So far we’ve just been making pretty pictures, but the interaction grammar is where we can make those visualisations come alive. The interaction grammar is concerned with selections and transformations.
The end result is an enumerable, combinatorial design space of interactive statistical graphics, with concise specification of not only linking interactions, but panning, zooming, and custom techniques as well.
Selections map user actions to a set of points a user is interested in manipulating. The simplest selection is the point selection, which selects an individual datum. E.g., you click on a point, and it becomes highlighted. In a list selection the user can select multiple points, with points inserted, removed, or modified as events fire. Interval selections are similar to lists, but membership is determined by range predicates rather than selection points individually.
By default selections are made over data values, facilitating reuse across views, but it is also possible to define selections over a visual range (e.g., choosing colours for a heatmap) if needed.
The particular events that update a selection are determined by the platform a Vega-Lite specification is compiled on, and the input modalities it supports. By default we use mouse events on desktops, and touch events on mobile and tablet devices.
Once a selection has been made, it is the job of transformations to manipulate the selected components. There are five atomic transformation types, “the minimal set to support both common and custom interaction techniques.”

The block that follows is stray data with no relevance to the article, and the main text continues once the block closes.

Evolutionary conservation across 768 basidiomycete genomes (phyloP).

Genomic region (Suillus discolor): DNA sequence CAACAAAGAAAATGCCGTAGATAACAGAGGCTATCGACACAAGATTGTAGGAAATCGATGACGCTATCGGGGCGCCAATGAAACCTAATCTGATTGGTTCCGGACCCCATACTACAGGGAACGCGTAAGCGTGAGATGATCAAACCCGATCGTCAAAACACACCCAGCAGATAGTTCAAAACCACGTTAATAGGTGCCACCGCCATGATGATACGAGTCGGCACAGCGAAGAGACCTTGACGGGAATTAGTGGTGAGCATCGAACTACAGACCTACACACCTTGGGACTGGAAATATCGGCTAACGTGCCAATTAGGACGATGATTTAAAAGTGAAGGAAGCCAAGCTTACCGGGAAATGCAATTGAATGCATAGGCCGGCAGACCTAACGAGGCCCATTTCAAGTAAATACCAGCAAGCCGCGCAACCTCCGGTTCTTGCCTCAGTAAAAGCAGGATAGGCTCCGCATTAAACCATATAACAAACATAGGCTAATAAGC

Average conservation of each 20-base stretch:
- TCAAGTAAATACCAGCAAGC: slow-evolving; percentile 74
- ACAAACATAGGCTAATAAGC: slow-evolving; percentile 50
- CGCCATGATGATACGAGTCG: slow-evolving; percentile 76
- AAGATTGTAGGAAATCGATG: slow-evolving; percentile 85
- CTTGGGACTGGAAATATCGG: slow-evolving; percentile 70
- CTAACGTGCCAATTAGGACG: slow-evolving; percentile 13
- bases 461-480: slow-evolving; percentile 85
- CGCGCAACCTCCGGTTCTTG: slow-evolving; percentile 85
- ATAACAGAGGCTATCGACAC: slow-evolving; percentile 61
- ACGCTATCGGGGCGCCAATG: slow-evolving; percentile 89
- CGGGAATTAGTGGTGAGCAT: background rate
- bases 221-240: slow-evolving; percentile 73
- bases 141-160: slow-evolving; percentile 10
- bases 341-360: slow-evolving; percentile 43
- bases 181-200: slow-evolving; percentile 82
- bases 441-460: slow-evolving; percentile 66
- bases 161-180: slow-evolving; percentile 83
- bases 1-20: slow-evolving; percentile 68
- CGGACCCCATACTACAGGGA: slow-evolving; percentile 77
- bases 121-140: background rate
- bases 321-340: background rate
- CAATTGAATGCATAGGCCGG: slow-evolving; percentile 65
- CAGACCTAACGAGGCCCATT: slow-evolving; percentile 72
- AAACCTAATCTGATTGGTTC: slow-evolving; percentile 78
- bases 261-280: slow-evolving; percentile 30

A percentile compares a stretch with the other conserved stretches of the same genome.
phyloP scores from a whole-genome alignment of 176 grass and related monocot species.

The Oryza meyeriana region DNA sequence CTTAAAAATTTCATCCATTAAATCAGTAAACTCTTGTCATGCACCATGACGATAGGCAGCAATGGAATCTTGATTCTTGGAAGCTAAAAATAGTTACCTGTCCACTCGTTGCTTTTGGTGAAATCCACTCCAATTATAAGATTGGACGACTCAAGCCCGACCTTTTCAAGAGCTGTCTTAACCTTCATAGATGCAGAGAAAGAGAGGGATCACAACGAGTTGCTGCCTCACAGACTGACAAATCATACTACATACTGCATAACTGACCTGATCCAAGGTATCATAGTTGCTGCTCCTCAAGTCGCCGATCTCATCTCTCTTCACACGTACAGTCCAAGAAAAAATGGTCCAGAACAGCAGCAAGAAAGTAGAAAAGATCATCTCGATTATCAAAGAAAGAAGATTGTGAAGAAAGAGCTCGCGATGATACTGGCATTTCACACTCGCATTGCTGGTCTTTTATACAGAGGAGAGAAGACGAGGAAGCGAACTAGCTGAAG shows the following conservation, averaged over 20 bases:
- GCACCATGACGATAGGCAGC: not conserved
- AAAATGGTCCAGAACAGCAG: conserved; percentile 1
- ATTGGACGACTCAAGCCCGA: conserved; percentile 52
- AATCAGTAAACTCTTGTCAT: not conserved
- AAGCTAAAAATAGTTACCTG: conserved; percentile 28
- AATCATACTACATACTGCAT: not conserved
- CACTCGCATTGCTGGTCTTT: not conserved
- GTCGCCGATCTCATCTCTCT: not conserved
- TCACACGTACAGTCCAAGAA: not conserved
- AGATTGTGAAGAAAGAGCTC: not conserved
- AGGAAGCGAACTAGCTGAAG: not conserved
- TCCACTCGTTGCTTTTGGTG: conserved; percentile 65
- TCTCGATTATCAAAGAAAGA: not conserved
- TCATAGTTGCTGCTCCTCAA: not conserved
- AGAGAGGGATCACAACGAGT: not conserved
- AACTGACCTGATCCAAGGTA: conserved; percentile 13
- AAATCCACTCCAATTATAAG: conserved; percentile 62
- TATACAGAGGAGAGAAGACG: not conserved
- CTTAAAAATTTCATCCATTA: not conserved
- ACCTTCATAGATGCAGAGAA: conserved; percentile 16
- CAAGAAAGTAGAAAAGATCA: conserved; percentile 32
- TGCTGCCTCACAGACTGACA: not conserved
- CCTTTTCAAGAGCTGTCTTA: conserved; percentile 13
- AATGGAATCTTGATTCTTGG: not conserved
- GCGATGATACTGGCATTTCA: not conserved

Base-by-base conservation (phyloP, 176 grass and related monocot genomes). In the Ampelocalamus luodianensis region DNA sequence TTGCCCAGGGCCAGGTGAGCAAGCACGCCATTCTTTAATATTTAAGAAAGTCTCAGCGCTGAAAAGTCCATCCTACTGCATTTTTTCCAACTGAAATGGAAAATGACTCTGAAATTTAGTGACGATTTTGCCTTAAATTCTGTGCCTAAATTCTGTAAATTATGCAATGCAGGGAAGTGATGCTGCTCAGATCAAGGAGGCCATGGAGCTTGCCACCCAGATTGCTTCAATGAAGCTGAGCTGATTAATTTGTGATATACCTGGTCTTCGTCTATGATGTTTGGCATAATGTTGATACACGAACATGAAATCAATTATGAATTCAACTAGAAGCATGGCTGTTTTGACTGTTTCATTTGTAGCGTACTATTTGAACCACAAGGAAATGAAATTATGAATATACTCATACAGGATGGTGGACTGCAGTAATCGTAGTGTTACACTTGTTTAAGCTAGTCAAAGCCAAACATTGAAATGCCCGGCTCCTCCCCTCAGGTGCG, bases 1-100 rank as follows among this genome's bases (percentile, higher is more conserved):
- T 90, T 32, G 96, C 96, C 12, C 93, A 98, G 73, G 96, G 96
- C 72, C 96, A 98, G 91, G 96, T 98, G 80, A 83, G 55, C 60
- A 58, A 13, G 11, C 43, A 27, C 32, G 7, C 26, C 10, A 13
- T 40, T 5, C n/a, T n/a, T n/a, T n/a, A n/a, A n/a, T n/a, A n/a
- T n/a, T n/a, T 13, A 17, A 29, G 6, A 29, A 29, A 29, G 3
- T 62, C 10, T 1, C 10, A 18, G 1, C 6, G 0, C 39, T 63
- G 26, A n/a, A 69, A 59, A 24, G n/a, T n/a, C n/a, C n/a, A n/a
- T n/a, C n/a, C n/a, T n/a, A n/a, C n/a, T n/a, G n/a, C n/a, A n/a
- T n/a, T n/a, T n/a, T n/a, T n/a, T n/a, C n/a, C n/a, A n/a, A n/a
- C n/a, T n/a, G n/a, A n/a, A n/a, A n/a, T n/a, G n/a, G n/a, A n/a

- Projection alters the predicate governing selection inclusion. In the previous figure for example, plot (d) shows projecting a selection to all points with matching
- Toggling adds or removes elements in a list selection when the corresponding event occurs
- Translation offsets spatial properties by an amount determined by the associated events (e.g. drag events). It works by default with interval selections, enabling movement of brushed regions or panning.
- Zooming applies a scale factor
- Nearest causes the data value or visual element nearest the selection’s triggering event to be selected.
Linking selections to visual encodings
Selections, as defined by the combination of selection types and transforms, can then be used to parameterise visual encodings and make them interactive. For example, setting the fill colour of points that are selected to a given highlight colour, and to grey otherwise.
Selected points can also be used as input data to further encodings. This enables linked interactions, including displaying tooltips or labels, and cross-filtering.
Putting it all together
The example visualisations in section 6 of the paper cover all seven categories of interaction techniques in [Yi et al.’s taxonomy][YiEtAl]:
- select to mark items of interest
- explore to examine subsets of the data
- connect to highlight related items
- abstract/elaborate to vary the level of detail
- reconfigure to show different arrangements of the data
- filter to show elements conditionally
- encode to change the visual representations used
Here’s a representative example showing layered cross-filtering:
Since of course one of the key points is that these visualisations are interactive, you might like to explore the interactive demos available online.
The last word
Vega-Lite is an open source system available at http://vega.github.io/vega-lite. By offering a multi-view grammar of graphics tightly integrated with a grammar of interaction, Vega-Lite facilitates rapid exploration of design variations. Ultimately, we hope that it enables analysts to produce and modify interactive graphics with the same ease with which they currently construct static plots.
Original. Reposted with permission.